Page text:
“Digging in the dirt, the intrigue of a flower, the taste of homegrown veggies, tending to the crop and the fulfillment of the harvest…Gardening dwells in one’s soul.”
For a decade I attempted “patio” container gardening in a yard with A LOT of shade and no flat land. It was probably comical to watch me daily tote my pots of tomatoes and such to the ever-moving sunny patches in the yard! Those containers never thrived, and I always eventually grew tired as well.
I’ve been known to pick up seed catalogs and gardening books in late winter and “dream” up a garden plan…I’m pretty sure gardening has always been within me. And sometimes I think it would be fun to take gardening classes to better understand planting… but then I ultimately decide “trial and error” is more fun in the end. Exploring and learning along the journey of discovery is nice; I like the hint of unknown innocence that feels like uncharted waters.
My garden has been about 17 years in the making. And this Spring I began one! My Boy Scout Sons drew sketches, walked out lengths in the yard with me and checked for sunny spots. My husband built the frame, and I collected 2 truck loads of dirt and worked alongside boys as we transferred and prepped the space. All the boys had specific things they wished to have in the garden. It may be too ambitious…who knows?? but I got everyone’s wish list items! And in the ground they went. My heart is happy. There is a contentedness that comes from a garden; and anticipated calm.I feel closer to God and my own true self when working in a garden. My boys seem to have a connection as well, and I like observing that. I look forward to them picking veggies, cutting flowers and plucking fruit from our garden. I dream of things like bacon and tomato sandwiches and fresh herbs to marinate and grill with…yum.
We made name tags for all the things in the garden. A friend gave me a creative trellis that makes me smile whenever I see it. The boys are giving “garden tours” to the neighborhood kids. My youngest felt it was immensely important to plant a “rainbow” of flowers. So throughout the veggies and herbs, we did, (its tricky finding blue flowers!)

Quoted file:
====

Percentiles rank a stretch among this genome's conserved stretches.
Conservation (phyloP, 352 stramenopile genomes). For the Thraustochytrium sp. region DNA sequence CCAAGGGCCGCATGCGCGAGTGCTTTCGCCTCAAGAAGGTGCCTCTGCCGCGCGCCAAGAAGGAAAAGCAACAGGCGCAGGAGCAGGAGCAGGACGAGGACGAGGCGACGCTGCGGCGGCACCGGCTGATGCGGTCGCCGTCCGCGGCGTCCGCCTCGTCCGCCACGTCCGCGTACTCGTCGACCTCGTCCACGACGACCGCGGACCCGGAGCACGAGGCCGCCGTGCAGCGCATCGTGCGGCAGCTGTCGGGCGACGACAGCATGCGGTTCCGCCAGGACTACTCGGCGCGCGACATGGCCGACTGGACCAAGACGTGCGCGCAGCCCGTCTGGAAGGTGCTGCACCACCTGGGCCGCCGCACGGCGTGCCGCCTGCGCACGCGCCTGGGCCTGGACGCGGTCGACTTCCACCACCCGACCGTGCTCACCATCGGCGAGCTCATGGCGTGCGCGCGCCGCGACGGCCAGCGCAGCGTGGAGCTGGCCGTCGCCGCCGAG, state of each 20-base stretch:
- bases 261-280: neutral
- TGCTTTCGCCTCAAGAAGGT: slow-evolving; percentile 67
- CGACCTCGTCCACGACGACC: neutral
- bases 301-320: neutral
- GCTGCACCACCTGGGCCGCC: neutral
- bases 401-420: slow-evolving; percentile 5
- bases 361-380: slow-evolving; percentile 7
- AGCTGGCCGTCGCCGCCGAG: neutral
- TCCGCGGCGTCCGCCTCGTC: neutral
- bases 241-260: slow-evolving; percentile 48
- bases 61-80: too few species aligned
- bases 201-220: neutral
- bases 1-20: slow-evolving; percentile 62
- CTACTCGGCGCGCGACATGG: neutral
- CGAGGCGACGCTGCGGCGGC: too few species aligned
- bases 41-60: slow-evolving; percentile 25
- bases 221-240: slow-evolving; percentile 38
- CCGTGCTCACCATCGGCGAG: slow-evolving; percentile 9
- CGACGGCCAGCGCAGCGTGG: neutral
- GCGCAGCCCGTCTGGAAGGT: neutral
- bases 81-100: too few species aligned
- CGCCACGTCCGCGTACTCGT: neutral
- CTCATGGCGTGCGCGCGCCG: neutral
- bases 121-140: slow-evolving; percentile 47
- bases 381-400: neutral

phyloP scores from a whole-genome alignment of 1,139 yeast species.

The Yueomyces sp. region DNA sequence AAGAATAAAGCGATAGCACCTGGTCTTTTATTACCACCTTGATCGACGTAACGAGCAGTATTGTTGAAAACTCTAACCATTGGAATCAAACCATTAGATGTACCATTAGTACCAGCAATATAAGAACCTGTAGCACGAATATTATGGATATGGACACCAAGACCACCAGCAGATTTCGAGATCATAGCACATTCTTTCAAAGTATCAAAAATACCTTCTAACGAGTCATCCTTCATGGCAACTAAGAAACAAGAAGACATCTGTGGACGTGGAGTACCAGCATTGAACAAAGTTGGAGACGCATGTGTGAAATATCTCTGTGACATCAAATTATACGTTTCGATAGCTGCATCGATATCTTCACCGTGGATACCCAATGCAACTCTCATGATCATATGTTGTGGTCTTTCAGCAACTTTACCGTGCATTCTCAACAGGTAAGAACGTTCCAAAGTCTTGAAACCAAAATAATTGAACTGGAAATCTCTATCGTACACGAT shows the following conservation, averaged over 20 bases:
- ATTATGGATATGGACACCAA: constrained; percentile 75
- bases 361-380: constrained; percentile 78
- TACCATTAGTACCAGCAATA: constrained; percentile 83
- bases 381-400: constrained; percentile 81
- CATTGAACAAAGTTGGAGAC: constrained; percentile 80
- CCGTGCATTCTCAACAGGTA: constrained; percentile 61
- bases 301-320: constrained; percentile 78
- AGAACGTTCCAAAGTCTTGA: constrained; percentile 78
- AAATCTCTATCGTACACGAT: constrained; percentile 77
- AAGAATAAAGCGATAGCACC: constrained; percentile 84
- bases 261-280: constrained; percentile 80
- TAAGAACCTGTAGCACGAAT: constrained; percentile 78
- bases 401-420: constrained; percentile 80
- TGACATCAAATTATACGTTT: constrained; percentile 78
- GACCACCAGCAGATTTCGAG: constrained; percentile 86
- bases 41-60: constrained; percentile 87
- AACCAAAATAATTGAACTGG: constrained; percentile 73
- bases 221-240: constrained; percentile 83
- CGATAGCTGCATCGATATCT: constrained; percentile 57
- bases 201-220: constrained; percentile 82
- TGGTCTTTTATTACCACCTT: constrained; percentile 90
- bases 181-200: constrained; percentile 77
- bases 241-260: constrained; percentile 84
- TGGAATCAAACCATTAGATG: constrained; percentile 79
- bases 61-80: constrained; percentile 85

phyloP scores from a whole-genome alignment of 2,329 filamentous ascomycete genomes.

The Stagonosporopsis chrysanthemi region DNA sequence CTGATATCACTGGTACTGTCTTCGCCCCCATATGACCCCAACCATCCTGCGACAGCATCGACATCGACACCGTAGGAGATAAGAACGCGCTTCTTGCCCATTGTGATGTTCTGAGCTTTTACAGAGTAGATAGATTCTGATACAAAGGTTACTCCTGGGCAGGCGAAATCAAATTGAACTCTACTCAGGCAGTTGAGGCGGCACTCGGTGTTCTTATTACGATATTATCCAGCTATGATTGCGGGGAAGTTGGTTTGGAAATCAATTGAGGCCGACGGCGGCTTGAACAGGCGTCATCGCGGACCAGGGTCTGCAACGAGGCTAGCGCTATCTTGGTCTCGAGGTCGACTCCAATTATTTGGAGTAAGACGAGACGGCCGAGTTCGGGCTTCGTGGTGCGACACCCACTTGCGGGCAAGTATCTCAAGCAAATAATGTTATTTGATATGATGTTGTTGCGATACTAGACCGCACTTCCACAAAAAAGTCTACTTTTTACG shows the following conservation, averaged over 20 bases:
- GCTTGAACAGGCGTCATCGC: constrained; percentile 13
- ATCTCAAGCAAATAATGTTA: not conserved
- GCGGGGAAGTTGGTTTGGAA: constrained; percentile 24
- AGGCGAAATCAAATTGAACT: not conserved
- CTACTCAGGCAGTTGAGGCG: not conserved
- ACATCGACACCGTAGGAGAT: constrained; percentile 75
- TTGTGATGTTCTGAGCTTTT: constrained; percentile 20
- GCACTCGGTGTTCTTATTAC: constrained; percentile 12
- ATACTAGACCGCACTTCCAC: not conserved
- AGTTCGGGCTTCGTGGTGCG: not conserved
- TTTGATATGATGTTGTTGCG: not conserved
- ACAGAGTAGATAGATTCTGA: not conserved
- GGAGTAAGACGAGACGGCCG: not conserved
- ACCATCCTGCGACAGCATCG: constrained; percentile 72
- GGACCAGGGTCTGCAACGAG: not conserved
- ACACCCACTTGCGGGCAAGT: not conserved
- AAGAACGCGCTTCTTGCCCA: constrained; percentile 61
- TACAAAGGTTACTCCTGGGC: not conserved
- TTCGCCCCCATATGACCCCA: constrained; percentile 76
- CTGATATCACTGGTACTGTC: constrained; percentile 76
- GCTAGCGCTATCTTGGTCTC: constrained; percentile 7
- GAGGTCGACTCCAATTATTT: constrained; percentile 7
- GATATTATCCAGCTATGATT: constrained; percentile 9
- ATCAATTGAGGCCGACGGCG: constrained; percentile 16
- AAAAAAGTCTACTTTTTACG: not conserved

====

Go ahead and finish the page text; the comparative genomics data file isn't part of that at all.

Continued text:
My memories go back to watching my grandfather in his garden. He had a huge plot and was meticulous in details and journaling his experiences; I was fascinated. My grandmother always had fresh vegetables at the dinner table; I make some of the same dishes and think of her.
I watched my mom garden also; getting advice from my grandfather. I would “linger” around mom’s garden and pick flowers from it. My happy place was a summer evening swinging in the yard and looking/dreaming by it. I planted some of my mom’s favorite flowers in my garden.
My grandmother told me stories of her mom, my great-grandmother, in hard times many years ago. Gardens were communal for food, and flowers were too extravagant to have. My great-grandmother would cut paper flowers for funerals and weddings in her small town. Her heart was still in the beauty of the garden and she used the resources she had.
Gardens can grow by being passed down through generations. Little eyes watch and help, dreams are stirred, imaginations take flight in all ages, and seeds are planted. Tastes, sights and the sounds in the garden are culminated within one’s heart. Plant something this season; more importantly, share the experience with those around you. You will just be amazed at all that can grow in a garden.
“A sacred little spot of earth- quiet, hopeful, yearning for a beautiful display of its full potential.”